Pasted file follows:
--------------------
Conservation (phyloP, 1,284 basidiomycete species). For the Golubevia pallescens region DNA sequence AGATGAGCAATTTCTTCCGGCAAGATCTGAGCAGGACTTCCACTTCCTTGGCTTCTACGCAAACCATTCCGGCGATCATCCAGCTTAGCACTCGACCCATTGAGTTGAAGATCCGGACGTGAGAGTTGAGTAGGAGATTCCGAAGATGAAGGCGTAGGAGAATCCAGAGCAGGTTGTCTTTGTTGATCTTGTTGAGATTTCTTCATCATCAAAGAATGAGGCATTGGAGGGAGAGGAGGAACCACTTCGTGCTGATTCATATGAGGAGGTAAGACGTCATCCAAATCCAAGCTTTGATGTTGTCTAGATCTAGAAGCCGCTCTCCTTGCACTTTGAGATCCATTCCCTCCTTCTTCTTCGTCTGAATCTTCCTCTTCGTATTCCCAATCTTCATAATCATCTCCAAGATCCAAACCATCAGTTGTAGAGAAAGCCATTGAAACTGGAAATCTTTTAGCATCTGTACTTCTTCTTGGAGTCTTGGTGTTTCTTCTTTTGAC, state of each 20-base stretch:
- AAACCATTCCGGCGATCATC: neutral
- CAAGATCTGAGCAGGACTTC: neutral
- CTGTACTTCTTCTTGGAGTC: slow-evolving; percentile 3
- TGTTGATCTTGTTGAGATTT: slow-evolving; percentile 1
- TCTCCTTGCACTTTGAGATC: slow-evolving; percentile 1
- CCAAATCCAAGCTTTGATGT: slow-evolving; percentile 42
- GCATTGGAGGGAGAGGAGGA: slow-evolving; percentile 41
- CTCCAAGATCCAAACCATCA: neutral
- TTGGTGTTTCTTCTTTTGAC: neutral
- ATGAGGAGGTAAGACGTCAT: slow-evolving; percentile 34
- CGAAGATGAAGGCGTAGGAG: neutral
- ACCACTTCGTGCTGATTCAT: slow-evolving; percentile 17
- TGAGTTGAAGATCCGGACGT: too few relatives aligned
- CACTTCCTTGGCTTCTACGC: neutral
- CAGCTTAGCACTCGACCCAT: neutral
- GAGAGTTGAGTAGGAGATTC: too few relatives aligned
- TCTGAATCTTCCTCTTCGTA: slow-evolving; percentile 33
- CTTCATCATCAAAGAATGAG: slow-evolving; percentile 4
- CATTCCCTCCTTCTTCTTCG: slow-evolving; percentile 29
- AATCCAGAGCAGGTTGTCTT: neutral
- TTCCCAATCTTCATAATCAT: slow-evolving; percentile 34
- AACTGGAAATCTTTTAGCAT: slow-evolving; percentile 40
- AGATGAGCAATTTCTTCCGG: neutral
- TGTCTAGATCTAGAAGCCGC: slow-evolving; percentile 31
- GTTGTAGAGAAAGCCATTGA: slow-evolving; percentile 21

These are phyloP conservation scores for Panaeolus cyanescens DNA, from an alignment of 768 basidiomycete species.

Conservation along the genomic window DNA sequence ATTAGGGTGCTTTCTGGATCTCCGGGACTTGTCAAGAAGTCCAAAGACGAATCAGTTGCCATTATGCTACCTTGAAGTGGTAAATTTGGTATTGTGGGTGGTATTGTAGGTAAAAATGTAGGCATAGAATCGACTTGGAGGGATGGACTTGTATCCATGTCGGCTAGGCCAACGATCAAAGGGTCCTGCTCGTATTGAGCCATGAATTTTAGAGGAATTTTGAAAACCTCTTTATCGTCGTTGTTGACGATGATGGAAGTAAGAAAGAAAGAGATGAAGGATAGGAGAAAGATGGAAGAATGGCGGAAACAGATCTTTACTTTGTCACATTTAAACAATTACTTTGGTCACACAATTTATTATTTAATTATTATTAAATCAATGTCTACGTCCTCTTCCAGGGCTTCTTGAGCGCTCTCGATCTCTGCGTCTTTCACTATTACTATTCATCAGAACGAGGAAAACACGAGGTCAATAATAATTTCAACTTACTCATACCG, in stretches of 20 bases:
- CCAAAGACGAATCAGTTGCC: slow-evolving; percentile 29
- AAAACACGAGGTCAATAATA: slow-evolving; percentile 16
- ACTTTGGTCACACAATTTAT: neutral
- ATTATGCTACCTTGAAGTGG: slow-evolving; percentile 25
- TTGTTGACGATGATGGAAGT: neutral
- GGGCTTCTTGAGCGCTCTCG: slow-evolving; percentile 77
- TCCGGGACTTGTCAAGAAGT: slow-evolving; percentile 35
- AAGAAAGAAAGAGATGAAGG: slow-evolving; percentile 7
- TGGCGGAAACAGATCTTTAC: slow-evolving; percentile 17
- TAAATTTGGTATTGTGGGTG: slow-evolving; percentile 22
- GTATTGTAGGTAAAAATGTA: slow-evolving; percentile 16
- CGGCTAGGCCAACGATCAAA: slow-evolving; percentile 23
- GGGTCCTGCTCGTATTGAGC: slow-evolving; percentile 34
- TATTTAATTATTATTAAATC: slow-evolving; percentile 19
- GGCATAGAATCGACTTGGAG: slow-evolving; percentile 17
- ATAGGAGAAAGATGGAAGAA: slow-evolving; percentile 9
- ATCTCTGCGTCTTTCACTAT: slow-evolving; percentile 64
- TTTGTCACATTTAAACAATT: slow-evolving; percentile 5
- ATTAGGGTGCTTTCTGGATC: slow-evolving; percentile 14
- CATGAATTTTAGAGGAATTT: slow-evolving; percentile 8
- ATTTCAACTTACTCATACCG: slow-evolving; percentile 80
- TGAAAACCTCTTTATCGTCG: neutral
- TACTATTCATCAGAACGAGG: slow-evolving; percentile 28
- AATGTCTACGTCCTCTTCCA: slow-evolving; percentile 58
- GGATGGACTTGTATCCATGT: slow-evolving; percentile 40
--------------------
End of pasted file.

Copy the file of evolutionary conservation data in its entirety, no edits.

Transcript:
Conservation (phyloP, 1,284 basidiomycete species). For the Golubevia pallescens region DNA sequence AGATGAGCAATTTCTTCCGGCAAGATCTGAGCAGGACTTCCACTTCCTTGGCTTCTACGCAAACCATTCCGGCGATCATCCAGCTTAGCACTCGACCCATTGAGTTGAAGATCCGGACGTGAGAGTTGAGTAGGAGATTCCGAAGATGAAGGCGTAGGAGAATCCAGAGCAGGTTGTCTTTGTTGATCTTGTTGAGATTTCTTCATCATCAAAGAATGAGGCATTGGAGGGAGAGGAGGAACCACTTCGTGCTGATTCATATGAGGAGGTAAGACGTCATCCAAATCCAAGCTTTGATGTTGTCTAGATCTAGAAGCCGCTCTCCTTGCACTTTGAGATCCATTCCCTCCTTCTTCTTCGTCTGAATCTTCCTCTTCGTATTCCCAATCTTCATAATCATCTCCAAGATCCAAACCATCAGTTGTAGAGAAAGCCATTGAAACTGGAAATCTTTTAGCATCTGTACTTCTTCTTGGAGTCTTGGTGTTTCTTCTTTTGAC, state of each 20-base stretch:
- AAACCATTCCGGCGATCATC: neutral
- CAAGATCTGAGCAGGACTTC: neutral
- CTGTACTTCTTCTTGGAGTC: slow-evolving; percentile 3
- TGTTGATCTTGTTGAGATTT: slow-evolving; percentile 1
- TCTCCTTGCACTTTGAGATC: slow-evolving; percentile 1
- CCAAATCCAAGCTTTGATGT: slow-evolving; percentile 42
- GCATTGGAGGGAGAGGAGGA: slow-evolving; percentile 41
- CTCCAAGATCCAAACCATCA: neutral
- TTGGTGTTTCTTCTTTTGAC: neutral
- ATGAGGAGGTAAGACGTCAT: slow-evolving; percentile 34
- CGAAGATGAAGGCGTAGGAG: neutral
- ACCACTTCGTGCTGATTCAT: slow-evolving; percentile 17
- TGAGTTGAAGATCCGGACGT: too few relatives aligned
- CACTTCCTTGGCTTCTACGC: neutral
- CAGCTTAGCACTCGACCCAT: neutral
- GAGAGTTGAGTAGGAGATTC: too few relatives aligned
- TCTGAATCTTCCTCTTCGTA: slow-evolving; percentile 33
- CTTCATCATCAAAGAATGAG: slow-evolving; percentile 4
- CATTCCCTCCTTCTTCTTCG: slow-evolving; percentile 29
- AATCCAGAGCAGGTTGTCTT: neutral
- TTCCCAATCTTCATAATCAT: slow-evolving; percentile 34
- AACTGGAAATCTTTTAGCAT: slow-evolving; percentile 40
- AGATGAGCAATTTCTTCCGG: neutral
- TGTCTAGATCTAGAAGCCGC: slow-evolving; percentile 31
- GTTGTAGAGAAAGCCATTGA: slow-evolving; percentile 21

These are phyloP conservation scores for Panaeolus cyanescens DNA, from an alignment of 768 basidiomycete species.

Conservation along the genomic window DNA sequence ATTAGGGTGCTTTCTGGATCTCCGGGACTTGTCAAGAAGTCCAAAGACGAATCAGTTGCCATTATGCTACCTTGAAGTGGTAAATTTGGTATTGTGGGTGGTATTGTAGGTAAAAATGTAGGCATAGAATCGACTTGGAGGGATGGACTTGTATCCATGTCGGCTAGGCCAACGATCAAAGGGTCCTGCTCGTATTGAGCCATGAATTTTAGAGGAATTTTGAAAACCTCTTTATCGTCGTTGTTGACGATGATGGAAGTAAGAAAGAAAGAGATGAAGGATAGGAGAAAGATGGAAGAATGGCGGAAACAGATCTTTACTTTGTCACATTTAAACAATTACTTTGGTCACACAATTTATTATTTAATTATTATTAAATCAATGTCTACGTCCTCTTCCAGGGCTTCTTGAGCGCTCTCGATCTCTGCGTCTTTCACTATTACTATTCATCAGAACGAGGAAAACACGAGGTCAATAATAATTTCAACTTACTCATACCG, in stretches of 20 bases:
- CCAAAGACGAATCAGTTGCC: slow-evolving; percentile 29
- AAAACACGAGGTCAATAATA: slow-evolving; percentile 16
- ACTTTGGTCACACAATTTAT: neutral
- ATTATGCTACCTTGAAGTGG: slow-evolving; percentile 25
- TTGTTGACGATGATGGAAGT: neutral
- GGGCTTCTTGAGCGCTCTCG: slow-evolving; percentile 77
- TCCGGGACTTGTCAAGAAGT: slow-evolving; percentile 35
- AAGAAAGAAAGAGATGAAGG: slow-evolving; percentile 7
- TGGCGGAAACAGATCTTTAC: slow-evolving; percentile 17
- TAAATTTGGTATTGTGGGTG: slow-evolving; percentile 22
- GTATTGTAGGTAAAAATGTA: slow-evolving; percentile 16
- CGGCTAGGCCAACGATCAAA: slow-evolving; percentile 23
- GGGTCCTGCTCGTATTGAGC: slow-evolving; percentile 34
- TATTTAATTATTATTAAATC: slow-evolving; percentile 19
- GGCATAGAATCGACTTGGAG: slow-evolving; percentile 17
- ATAGGAGAAAGATGGAAGAA: slow-evolving; percentile 9
- ATCTCTGCGTCTTTCACTAT: slow-evolving; percentile 64
- TTTGTCACATTTAAACAATT: slow-evolving; percentile 5
- ATTAGGGTGCTTTCTGGATC: slow-evolving; percentile 14
- CATGAATTTTAGAGGAATTT: slow-evolving; percentile 8
- ATTTCAACTTACTCATACCG: slow-evolving; percentile 80
- TGAAAACCTCTTTATCGTCG: neutral
- TACTATTCATCAGAACGAGG: slow-evolving; percentile 28
- AATGTCTACGTCCTCTTCCA: slow-evolving; percentile 58
- GGATGGACTTGTATCCATGT: slow-evolving; percentile 40